Resource scarcity has always been a component of medical care. In the wake of the ongoing COVID-19 pandemic, shortages in supplies, space, and staff have made birth injuries during triage more common.
Emergency rooms and instant-care clinics alike have been turning away anyone suspected of carrying SARS-CoV-2. For expecting mothers, unexpected delays, and space issues impact birth injuries.
Under triage protocols, patients are sent home if they don’t’ meet specific criteria indicating labor is onset or ongoing. This results in multiple dangers to mother and child.
Triage Risks and Process
Short staffing means less persistent monitoring of the health and conditions of women brought to an obstetric unit. When things go wrong in the delivery process, they go wrong quickly.
Shuffling patients around because of the triage process leads to increases in delays and gaps in monitoring. Turning a patient away due to false labor or no available space creates risks for exposing patients and staff alike to viral contamination at multiple locations.
Tests and monitoring of mother and child are conducted to determine severity of need. For mothers this will be rate of contractions (15 minute or less between) or if they have rupturing or cervical anomalies.
For the baby, a fetal heart rate is taken. Above 180 or below 120 indicates struggles for the child.
Once labor has started, it is generally seen as highly dangerous to move a patient. For this reason, transportation needs to be dealt with before labor onset.
Imaging and Teams
Like most things in medicine, a solid relationship between the patient and doctor makes diagnosing issues and avoiding complications easier.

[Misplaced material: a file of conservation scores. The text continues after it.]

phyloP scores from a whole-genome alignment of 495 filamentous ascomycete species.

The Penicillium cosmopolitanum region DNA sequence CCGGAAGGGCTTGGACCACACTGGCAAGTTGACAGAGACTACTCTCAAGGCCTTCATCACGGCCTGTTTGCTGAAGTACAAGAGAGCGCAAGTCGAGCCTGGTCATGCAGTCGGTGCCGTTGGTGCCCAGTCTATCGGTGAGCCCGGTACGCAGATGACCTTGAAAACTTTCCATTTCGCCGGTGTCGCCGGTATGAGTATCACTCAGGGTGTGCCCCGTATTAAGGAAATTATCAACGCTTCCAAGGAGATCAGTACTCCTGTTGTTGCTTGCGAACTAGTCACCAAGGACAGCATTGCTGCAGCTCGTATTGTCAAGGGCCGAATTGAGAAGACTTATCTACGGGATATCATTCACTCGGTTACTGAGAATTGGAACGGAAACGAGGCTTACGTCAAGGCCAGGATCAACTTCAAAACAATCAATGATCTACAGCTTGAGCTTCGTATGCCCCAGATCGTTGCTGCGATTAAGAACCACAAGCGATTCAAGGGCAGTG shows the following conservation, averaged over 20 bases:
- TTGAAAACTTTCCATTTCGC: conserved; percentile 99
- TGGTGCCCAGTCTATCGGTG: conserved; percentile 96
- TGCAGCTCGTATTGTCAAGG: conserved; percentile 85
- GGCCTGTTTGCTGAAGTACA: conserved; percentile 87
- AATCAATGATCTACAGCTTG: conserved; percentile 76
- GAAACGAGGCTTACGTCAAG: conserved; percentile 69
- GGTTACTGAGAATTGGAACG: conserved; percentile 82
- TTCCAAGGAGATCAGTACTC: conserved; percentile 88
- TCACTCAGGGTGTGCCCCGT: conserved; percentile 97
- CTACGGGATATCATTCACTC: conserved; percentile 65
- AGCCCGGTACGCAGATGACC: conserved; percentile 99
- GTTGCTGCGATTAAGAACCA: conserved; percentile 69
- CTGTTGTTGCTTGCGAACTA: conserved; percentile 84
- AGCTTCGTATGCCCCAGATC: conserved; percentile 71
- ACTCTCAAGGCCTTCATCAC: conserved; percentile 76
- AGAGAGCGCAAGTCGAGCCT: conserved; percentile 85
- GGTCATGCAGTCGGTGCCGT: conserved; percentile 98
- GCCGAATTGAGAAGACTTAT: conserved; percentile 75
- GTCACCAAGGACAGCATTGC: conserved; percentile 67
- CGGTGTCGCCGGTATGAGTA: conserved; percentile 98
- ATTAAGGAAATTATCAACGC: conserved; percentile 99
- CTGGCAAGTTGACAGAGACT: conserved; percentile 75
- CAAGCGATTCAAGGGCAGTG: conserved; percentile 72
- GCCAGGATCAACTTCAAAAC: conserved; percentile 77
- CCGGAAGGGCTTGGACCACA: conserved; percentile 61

When a mother is shipped to a different hospital and doesn’t have the well-heeled support of a knowledgeable team, they lose vital resources for making decision in the face of complications.
Further, hospitals suffer from communication oversights internally and externally. Imaging, vital to understanding pre-existing conditions related to birth-weight and positioning, either needs to be redone, taking time, or isn’t done, leaving a new staff even further in the dark.
Birth Injury as a Result
Triage protocols remove some recourse from bringing medical malpractice cases against a doctor or hospital. Essentially, the lack of available resources from an ongoing pandemic isn’t actionable. However, the duty a doctor has to a patient is not erased.
A hospital that admits a patient, even when low on resources, has adopted a duty of care. Lacking the right tools (and knowledge) to execute that care is an issue.
If you’ve recently given birth and suffered birth trauma or injury related to triage and shortages, you may have options. It’s terrible to see care mishandled in the face of ongoing issues to the medical field. Even so, the responsibility remains on the hospitals to engage with their processes in good faith.
Get help by contacting us to go over your options and understand the details of your case. We’re here to help.